Interview with Formula E Drivers’ Champion Jean Eric Vergne: Learning from last year's mistakes helped win title
Jean Eric Vergne won his maiden FIA Formula E World Championship in July with Techeetah Formula E Team. Firstpost caught up with the driver for an exclusive interview.
The summer months of June and July would have brought heartbreak and rejoice for Jean Eric Vergne. Hours after winning his first 24 Hours of Le Mans race in June, Vergne’s team (G-Drive) was disqualified for a technical infringement. However, Vergne more than made up for this heartbreak by winning his maiden FIA Formula E World Championship in July with Techeetah Formula E Team.
The former Formula 1 driver for Red Bull (Toro Rosso) and Ferrari, won the FIA Formula E title in his fourth attempt. He was the only driver on the grid to have finished every race in the points — his worst finish being a point-scoring 10th place. In fact, his consistency helped him fend off different rivals at different times during the season. While Felix Rosenqvist and Sam Bird challenged him in the first half of the season, Lucas di Grassi did so in the second. Also, Vergne’s tally of four ePrix wins through the season is twice more than of his rivals.
Prior to winning the title this season, Vergne’s best finish in the FIA Formula E Drivers’ Championship was fifth (last season). In his four seasons in the series, Techeetah is Vergne’s third team and this was his second season with the team.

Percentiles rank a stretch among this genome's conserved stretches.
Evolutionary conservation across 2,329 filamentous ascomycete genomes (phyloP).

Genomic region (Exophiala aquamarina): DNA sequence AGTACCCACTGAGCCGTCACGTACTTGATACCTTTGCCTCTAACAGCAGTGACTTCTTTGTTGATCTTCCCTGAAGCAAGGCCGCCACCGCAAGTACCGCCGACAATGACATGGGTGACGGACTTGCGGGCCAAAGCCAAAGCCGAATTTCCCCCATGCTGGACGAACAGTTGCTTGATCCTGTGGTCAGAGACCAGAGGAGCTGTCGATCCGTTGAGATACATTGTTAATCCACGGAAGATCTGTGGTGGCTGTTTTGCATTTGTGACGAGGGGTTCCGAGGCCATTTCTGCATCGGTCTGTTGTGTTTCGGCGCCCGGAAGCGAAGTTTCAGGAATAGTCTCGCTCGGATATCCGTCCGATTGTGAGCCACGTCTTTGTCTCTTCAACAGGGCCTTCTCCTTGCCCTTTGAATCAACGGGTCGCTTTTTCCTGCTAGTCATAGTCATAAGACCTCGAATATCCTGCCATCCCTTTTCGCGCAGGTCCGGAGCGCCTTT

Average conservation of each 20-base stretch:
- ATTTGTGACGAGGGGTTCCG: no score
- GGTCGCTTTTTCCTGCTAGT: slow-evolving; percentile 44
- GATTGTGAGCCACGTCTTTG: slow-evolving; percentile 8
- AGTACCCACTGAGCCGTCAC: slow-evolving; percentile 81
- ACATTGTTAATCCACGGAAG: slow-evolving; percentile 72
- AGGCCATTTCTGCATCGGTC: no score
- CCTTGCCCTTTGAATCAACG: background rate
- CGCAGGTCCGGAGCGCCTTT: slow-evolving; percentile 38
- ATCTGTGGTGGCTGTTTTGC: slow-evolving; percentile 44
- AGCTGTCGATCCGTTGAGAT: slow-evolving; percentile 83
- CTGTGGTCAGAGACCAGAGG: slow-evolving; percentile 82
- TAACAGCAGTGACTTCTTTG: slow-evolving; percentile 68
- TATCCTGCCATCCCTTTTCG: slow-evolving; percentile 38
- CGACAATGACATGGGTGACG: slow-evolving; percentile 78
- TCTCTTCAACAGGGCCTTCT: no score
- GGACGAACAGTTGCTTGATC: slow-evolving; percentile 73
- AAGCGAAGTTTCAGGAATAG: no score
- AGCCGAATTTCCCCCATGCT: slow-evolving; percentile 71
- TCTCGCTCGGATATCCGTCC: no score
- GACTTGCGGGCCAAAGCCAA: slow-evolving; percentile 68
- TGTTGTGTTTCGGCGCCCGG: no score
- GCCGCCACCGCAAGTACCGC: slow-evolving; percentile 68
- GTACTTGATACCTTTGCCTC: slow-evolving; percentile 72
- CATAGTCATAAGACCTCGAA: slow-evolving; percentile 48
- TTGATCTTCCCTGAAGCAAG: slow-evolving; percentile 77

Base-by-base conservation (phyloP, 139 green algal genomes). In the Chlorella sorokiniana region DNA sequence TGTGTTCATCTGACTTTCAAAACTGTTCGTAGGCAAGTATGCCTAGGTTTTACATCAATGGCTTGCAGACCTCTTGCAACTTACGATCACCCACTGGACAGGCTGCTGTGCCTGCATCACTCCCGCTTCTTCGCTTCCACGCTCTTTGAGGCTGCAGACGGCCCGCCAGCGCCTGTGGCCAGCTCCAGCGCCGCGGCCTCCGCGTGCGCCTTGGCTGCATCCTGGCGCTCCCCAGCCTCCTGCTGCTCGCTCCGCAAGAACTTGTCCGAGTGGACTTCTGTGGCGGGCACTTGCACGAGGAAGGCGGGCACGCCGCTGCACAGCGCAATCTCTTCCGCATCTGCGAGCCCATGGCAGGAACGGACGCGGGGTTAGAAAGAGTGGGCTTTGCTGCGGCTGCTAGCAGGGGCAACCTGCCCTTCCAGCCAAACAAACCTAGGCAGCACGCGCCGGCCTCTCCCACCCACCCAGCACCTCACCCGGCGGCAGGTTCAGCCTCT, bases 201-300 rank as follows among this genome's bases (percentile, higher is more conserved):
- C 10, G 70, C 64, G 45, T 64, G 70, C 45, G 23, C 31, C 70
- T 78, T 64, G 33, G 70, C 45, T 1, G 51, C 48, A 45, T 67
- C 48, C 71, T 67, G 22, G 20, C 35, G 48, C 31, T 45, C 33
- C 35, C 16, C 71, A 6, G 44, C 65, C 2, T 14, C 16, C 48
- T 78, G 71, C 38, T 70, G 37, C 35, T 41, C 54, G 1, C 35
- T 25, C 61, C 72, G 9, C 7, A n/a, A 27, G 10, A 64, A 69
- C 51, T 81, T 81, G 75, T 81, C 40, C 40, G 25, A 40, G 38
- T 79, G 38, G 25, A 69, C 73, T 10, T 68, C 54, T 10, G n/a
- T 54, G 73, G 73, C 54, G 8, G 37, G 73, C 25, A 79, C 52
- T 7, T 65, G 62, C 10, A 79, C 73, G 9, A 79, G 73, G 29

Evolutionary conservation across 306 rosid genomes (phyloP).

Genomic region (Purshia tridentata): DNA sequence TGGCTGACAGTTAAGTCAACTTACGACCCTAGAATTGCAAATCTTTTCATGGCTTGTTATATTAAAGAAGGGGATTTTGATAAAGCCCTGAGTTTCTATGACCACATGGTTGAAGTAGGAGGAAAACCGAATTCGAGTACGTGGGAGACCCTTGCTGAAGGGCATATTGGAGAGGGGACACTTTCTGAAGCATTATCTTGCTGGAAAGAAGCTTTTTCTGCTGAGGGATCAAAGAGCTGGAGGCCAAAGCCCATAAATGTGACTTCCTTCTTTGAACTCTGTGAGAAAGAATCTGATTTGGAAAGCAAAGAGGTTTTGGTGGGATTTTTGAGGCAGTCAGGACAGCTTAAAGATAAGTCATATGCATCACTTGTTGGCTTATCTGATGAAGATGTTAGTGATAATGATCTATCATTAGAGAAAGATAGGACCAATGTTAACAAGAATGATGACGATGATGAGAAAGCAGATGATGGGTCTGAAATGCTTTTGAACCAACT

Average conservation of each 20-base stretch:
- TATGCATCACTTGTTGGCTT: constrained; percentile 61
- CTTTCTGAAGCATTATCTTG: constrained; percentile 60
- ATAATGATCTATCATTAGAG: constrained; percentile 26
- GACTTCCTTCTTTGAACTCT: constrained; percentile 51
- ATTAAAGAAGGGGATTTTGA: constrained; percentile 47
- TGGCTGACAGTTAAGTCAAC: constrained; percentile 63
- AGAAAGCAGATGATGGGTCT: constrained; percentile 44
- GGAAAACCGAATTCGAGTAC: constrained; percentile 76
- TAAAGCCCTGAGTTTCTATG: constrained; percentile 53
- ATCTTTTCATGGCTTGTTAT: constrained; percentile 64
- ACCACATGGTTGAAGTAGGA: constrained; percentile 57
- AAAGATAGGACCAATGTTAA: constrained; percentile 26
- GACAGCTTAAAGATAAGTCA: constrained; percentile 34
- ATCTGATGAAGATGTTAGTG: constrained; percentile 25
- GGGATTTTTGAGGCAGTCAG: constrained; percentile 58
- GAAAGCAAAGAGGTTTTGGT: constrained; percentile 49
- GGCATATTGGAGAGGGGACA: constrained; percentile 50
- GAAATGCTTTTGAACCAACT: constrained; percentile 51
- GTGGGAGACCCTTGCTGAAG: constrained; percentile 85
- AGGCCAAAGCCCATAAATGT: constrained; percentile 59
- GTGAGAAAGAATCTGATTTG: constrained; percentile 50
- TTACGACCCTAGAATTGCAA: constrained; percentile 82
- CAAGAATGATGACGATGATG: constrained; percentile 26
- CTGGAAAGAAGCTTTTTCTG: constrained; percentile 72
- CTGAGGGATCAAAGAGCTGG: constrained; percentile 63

Techeetah is a customer team of Renault in Formula E and this is why Vergne’s championship win was applauded that much more. Renault’s Sebastian Buemi finished a distant fourth in the championship — 53 points behind Vergne. Given how customer teams struggle to compete with the works team in Formula 1, Techeetah’s performance is noteworthy. Although, the team lost the Teams’ Championship by just two points in the last race of the season.
Here’s Firstpost's exclusive interview with the reigning FIA Formula E World Champion, Jean Eric Vergne.
You ended all races with points — how would you rate your current Formula E season?
It has been a fantastic season, it’s fair to say that this has been the best Formula E season for both me and Techeetah.
What did you change in your approach between last season and the current one?
Last year we started the team from scratch (Techeetah entered Formula E last season after buying Team Aguri) and because of this, there were a lot of mistakes. We learnt from the mistakes we made last year and we assembled a really good team of people for this season and it’s thanks to everyone’s hard work that we won the Drivers’ title.
You had different drivers challenging you at different times in the championship — Rosenqvist, Bird followed by Di Grassi; who would you rate as your most fierce competitor?
I think Sam, Lucas and Felix are all very good drivers, in fact, most of the Formula E drivers are very highly rated. For example, there are no drivers that pay to drive in Formula E, everyone is there on a salary which says something in its own right.